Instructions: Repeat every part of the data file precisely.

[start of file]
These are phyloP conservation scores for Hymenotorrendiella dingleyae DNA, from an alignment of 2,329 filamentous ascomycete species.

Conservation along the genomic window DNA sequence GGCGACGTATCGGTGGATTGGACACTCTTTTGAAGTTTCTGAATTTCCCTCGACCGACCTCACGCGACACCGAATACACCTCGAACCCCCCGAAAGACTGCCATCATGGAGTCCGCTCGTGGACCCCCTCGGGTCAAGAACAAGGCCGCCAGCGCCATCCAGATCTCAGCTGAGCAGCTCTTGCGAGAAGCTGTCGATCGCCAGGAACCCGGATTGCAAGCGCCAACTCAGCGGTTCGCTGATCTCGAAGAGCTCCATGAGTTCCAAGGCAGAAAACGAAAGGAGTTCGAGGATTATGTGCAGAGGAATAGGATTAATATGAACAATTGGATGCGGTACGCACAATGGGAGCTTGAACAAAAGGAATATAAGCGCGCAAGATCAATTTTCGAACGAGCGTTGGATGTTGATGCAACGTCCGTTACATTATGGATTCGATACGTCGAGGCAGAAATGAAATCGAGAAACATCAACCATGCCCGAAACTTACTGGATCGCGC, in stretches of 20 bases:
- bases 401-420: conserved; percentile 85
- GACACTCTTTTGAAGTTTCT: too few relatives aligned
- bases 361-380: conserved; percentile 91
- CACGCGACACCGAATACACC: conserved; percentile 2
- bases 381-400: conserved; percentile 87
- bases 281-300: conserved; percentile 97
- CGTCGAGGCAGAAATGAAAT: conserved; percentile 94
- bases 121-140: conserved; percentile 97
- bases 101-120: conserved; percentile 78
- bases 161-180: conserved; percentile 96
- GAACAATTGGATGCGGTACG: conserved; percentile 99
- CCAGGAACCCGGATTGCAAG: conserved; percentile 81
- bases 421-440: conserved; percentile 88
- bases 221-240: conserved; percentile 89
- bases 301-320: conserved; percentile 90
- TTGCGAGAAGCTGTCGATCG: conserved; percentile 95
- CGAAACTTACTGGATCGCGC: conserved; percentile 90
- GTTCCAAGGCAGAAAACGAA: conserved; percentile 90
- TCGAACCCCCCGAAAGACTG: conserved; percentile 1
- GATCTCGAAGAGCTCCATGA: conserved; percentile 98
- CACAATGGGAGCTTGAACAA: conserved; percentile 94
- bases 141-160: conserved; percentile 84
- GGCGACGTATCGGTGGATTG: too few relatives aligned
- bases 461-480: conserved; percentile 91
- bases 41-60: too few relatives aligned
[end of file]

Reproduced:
These are phyloP conservation scores for Hymenotorrendiella dingleyae DNA, from an alignment of 2,329 filamentous ascomycete species.

Conservation along the genomic window DNA sequence GGCGACGTATCGGTGGATTGGACACTCTTTTGAAGTTTCTGAATTTCCCTCGACCGACCTCACGCGACACCGAATACACCTCGAACCCCCCGAAAGACTGCCATCATGGAGTCCGCTCGTGGACCCCCTCGGGTCAAGAACAAGGCCGCCAGCGCCATCCAGATCTCAGCTGAGCAGCTCTTGCGAGAAGCTGTCGATCGCCAGGAACCCGGATTGCAAGCGCCAACTCAGCGGTTCGCTGATCTCGAAGAGCTCCATGAGTTCCAAGGCAGAAAACGAAAGGAGTTCGAGGATTATGTGCAGAGGAATAGGATTAATATGAACAATTGGATGCGGTACGCACAATGGGAGCTTGAACAAAAGGAATATAAGCGCGCAAGATCAATTTTCGAACGAGCGTTGGATGTTGATGCAACGTCCGTTACATTATGGATTCGATACGTCGAGGCAGAAATGAAATCGAGAAACATCAACCATGCCCGAAACTTACTGGATCGCGC, in stretches of 20 bases:
- bases 401-420: conserved; percentile 85
- GACACTCTTTTGAAGTTTCT: too few relatives aligned
- bases 361-380: conserved; percentile 91
- CACGCGACACCGAATACACC: conserved; percentile 2
- bases 381-400: conserved; percentile 87
- bases 281-300: conserved; percentile 97
- CGTCGAGGCAGAAATGAAAT: conserved; percentile 94
- bases 121-140: conserved; percentile 97
- bases 101-120: conserved; percentile 78
- bases 161-180: conserved; percentile 96
- GAACAATTGGATGCGGTACG: conserved; percentile 99
- CCAGGAACCCGGATTGCAAG: conserved; percentile 81
- bases 421-440: conserved; percentile 88
- bases 221-240: conserved; percentile 89
- bases 301-320: conserved; percentile 90
- TTGCGAGAAGCTGTCGATCG: conserved; percentile 95
- CGAAACTTACTGGATCGCGC: conserved; percentile 90
- GTTCCAAGGCAGAAAACGAA: conserved; percentile 90
- TCGAACCCCCCGAAAGACTG: conserved; percentile 1
- GATCTCGAAGAGCTCCATGA: conserved; percentile 98
- CACAATGGGAGCTTGAACAA: conserved; percentile 94
- bases 141-160: conserved; percentile 84
- GGCGACGTATCGGTGGATTG: too few relatives aligned
- bases 461-480: conserved; percentile 91
- bases 41-60: too few relatives aligned